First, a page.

I don’t recall covering a night match for PNE Ladies before so the game against Burscough Dynamo was a first for me. This presented challenges from a photographic point of view. The low levels of lighting on the Sport Arena pitch meant that ISO levels were maxing out at ISO12800 and I still wasn’t really getting the shutter speeds I needed. The added misery of cold and driving rain was lifted slightly by the fact that PNE Ladies impressed again and secured a 3-0 win.
Well done to both teams for playing some good football in difficult conditions. Here are the pictures…
I thought I’d share a photograph from three different magazine shoots from the last couple of weeks. You never know quite what you are going to get when you turn up for a shoot but I’m always confident that my Fuji X-T2 can handle it. And, to be on the safe side, I usually have a Fuji X-T1 along as a back up, though I’ve never needed to use it.
Here we have a photos from a Deli, an opticians and a beauty parlour.
The photos are all ‘out-takes’ from the shoot or very similar ‘duplicates’ to the photos I eventually submitted. On each of these shoots I was using off-camera flash, a mix of Godox units being my preferred choice of lighting.
The latest lens from Fuji for the X-Series of cameras is the XF50mF2 R WR. It has been described by some as a slightly strange focal length. In 35mm terms, it is a short telephoto lens which falls a bit short of what is generally thought to be the ideal for portraits.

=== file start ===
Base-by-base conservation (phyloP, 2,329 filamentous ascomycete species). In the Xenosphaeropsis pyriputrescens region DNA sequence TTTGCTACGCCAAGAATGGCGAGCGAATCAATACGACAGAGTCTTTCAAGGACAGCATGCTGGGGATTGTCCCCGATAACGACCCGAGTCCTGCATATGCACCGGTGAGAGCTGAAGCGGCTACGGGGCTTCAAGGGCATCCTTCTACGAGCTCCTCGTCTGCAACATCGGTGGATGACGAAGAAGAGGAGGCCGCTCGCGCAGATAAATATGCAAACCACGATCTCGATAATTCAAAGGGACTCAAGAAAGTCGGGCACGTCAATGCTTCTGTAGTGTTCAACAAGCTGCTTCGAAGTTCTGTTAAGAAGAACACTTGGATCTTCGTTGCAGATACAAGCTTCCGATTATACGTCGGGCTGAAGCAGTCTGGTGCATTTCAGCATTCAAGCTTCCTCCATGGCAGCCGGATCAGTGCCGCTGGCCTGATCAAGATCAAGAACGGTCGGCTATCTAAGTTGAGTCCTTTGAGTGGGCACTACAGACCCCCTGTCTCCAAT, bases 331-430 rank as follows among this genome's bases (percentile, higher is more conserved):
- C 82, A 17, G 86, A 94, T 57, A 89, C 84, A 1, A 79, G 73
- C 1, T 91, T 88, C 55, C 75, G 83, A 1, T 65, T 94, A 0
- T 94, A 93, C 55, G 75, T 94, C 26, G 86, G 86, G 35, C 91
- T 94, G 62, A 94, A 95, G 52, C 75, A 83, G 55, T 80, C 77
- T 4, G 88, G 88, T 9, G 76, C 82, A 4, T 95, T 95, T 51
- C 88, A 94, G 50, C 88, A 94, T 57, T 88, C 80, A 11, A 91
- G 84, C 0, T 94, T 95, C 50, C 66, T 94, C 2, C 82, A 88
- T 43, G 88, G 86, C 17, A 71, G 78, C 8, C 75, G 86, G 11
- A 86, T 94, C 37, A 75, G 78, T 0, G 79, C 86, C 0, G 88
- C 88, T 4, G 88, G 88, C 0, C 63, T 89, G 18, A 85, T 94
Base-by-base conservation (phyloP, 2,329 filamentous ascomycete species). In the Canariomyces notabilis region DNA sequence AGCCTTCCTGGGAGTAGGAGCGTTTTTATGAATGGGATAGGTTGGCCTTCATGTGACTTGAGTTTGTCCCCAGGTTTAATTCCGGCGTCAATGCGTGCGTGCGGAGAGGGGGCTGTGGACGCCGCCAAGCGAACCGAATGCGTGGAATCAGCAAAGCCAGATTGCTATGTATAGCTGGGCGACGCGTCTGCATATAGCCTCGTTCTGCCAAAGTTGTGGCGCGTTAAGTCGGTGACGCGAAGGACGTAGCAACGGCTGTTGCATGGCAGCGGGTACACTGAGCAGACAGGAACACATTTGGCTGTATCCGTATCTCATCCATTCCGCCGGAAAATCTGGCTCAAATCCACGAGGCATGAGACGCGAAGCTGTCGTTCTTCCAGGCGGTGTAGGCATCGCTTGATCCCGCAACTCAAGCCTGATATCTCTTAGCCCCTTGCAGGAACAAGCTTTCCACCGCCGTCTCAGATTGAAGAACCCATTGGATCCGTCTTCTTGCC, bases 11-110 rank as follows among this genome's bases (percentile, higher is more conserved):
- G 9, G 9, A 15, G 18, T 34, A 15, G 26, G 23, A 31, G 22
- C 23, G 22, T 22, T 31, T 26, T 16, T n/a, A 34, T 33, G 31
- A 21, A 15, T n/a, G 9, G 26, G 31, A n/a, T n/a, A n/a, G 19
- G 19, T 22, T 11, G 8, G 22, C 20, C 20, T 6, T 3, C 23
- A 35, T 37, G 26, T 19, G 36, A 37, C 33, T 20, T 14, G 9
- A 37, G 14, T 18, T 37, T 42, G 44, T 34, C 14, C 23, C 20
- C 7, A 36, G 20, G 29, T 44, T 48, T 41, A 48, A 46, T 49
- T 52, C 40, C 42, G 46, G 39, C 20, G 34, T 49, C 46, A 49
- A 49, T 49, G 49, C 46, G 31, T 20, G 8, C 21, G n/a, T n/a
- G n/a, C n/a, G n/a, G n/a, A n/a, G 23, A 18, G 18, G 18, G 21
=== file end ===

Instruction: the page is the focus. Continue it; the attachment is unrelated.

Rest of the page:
I’m not sure who Fuji had in mind as the target audience for this lens but I thought I’d share with you my reasons for buying it, together with a few photos and first impressions.
I already own two lenses that cover this focal length (18-55mm and 50-140mm) plus I also have the 60mm macro lens. So, let me explain my reasons for adding the 50mm f2.
In the last 12 months I have been taking quite a lot of photos of my grandchildren. Quite a number of these photos have been taken inside in low light conditions where space is limited. This is where I believe the new lens will offer some benefits over my existing kit.
The 50mm is small and light with a reasonably wide f2 aperture. This for me beats the bulk and f2.8 aperture of the excellent 50-140mm lens, which I see more as a professional tool for events etc.
Another benefit is the autofocus speed. The 50mm lens acquires focus faster than any other Fuji lens I own and I hope it will be ideal for unpredictable children. I’ve used the 60mm lens to take portraits in the past and the results are excellent but it’s not the fastest lens when it comes to focussing, even after various software updates on the latest generation of cameras. My main camera these days is the Fuji X-T2.
As regards build quality, the lens feels extremely well made. The aperture clicks and manual focus ring are the smoothest I’ve come across on the Fuji lenses with just the right amount of resistance.